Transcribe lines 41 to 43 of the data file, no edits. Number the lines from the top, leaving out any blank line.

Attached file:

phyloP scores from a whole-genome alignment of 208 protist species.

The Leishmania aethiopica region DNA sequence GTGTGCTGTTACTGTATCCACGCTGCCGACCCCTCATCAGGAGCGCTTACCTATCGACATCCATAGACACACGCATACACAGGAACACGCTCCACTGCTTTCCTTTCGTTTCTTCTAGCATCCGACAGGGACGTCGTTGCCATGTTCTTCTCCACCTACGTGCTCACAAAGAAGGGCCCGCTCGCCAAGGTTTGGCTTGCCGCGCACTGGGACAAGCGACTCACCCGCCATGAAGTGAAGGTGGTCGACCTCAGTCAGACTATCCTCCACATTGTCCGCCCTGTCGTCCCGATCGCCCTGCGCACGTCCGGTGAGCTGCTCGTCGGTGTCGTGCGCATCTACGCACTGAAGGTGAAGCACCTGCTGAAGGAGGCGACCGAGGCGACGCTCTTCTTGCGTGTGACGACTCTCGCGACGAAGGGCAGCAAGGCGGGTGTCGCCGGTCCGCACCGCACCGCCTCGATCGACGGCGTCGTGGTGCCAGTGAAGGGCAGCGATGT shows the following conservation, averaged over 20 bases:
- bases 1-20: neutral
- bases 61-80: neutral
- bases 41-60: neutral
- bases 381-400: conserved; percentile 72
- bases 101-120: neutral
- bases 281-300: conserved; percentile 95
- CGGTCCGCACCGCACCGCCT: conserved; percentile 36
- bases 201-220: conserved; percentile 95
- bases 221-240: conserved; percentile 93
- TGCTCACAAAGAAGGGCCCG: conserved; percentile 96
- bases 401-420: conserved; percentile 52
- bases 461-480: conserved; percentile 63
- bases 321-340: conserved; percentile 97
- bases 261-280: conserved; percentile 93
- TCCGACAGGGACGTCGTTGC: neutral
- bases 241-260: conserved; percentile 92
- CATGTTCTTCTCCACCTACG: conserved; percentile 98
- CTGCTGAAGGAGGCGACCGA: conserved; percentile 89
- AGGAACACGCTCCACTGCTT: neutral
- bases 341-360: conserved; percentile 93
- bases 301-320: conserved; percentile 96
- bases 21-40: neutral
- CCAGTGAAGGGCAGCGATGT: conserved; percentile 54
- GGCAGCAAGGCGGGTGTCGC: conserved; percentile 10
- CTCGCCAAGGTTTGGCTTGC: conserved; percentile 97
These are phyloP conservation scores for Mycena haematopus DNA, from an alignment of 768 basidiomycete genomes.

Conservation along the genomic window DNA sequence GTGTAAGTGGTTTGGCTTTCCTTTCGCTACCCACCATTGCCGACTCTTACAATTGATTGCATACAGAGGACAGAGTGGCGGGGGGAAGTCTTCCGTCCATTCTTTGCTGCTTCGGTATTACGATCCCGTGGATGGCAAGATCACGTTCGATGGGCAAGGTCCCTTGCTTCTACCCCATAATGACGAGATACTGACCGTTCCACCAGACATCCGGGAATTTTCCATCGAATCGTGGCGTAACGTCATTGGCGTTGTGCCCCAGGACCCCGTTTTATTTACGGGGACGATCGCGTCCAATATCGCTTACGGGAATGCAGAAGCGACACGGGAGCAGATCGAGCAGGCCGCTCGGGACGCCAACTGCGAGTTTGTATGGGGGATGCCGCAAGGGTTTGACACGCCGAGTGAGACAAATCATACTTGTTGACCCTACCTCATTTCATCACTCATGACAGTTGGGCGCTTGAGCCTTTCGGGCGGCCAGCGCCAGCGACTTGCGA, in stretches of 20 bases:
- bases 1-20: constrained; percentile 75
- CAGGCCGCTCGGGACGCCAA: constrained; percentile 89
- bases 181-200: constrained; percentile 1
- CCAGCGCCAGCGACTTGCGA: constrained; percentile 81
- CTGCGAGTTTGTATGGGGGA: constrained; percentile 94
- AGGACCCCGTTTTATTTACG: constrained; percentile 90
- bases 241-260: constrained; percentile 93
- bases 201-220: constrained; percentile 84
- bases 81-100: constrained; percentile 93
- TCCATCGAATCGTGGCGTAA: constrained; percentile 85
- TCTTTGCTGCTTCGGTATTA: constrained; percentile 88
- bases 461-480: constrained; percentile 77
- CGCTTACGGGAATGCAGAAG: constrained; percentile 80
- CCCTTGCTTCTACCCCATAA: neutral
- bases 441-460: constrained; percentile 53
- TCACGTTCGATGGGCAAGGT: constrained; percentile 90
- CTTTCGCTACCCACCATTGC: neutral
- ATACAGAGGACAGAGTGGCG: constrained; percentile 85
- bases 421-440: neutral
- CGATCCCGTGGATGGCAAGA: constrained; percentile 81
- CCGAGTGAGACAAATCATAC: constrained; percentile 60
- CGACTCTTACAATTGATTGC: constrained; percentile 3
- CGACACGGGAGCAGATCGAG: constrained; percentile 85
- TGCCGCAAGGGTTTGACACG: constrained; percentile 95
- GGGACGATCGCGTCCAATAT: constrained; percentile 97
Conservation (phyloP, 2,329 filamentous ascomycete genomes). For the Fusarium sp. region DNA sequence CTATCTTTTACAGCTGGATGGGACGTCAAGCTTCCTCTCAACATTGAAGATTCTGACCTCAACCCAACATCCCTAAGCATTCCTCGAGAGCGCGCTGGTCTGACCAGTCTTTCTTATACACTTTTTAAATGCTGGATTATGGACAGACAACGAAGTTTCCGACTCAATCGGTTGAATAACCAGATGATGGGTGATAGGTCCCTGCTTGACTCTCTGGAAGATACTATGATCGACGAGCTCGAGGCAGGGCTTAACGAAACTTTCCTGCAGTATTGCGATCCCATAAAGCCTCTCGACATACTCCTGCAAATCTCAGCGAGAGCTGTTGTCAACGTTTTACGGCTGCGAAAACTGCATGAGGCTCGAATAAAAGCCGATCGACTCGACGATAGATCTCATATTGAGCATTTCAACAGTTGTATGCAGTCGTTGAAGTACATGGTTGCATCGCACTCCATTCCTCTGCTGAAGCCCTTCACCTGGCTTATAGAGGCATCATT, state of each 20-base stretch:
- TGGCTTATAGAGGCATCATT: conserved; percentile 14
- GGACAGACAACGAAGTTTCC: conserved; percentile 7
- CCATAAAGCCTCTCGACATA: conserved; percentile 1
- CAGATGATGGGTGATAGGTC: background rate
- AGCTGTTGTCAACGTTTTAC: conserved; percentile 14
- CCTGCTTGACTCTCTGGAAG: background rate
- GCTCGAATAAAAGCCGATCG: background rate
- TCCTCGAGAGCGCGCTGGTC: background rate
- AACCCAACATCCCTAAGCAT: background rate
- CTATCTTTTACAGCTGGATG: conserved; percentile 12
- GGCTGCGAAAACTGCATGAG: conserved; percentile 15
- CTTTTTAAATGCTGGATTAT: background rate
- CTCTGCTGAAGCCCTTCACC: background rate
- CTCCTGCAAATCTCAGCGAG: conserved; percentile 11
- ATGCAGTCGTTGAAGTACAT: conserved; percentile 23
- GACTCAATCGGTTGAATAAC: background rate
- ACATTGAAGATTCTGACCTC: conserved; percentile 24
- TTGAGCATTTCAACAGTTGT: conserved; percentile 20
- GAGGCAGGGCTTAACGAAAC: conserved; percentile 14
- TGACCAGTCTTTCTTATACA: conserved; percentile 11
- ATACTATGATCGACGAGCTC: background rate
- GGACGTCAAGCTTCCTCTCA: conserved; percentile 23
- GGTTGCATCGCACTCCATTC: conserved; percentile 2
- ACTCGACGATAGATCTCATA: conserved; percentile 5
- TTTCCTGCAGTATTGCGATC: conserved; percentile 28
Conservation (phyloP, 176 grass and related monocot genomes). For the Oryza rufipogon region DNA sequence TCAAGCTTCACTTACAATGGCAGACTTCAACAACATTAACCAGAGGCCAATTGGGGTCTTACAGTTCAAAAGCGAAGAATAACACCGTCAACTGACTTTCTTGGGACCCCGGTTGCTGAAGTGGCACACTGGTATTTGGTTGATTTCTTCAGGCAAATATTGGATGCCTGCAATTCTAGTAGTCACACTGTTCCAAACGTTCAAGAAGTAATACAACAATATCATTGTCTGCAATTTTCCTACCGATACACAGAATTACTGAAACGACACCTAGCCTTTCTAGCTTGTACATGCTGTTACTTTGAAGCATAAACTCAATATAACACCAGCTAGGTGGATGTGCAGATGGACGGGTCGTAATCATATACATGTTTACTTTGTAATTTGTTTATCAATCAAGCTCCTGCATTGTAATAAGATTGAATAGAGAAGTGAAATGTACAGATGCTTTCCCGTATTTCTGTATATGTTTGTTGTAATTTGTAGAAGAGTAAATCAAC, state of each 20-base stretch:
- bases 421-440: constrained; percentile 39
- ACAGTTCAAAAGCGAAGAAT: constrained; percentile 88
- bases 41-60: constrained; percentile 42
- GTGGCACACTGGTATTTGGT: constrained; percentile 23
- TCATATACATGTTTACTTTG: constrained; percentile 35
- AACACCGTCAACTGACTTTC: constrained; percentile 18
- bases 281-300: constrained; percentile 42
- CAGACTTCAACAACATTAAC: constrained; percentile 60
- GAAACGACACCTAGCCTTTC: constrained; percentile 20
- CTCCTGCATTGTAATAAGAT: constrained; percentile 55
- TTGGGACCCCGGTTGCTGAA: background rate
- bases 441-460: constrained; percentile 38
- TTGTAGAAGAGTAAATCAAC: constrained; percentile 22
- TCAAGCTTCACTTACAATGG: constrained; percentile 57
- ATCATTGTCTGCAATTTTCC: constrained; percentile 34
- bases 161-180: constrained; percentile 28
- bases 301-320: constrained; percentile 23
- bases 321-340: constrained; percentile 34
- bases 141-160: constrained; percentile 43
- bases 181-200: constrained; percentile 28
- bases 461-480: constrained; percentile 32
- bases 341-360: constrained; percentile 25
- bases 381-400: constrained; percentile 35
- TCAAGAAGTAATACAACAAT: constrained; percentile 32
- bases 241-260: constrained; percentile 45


- bases 461-480: constrained; percentile 77
- CGCTTACGGGAATGCAGAAG: constrained; percentile 80
- CCCTTGCTTCTACCCCATAA: neutral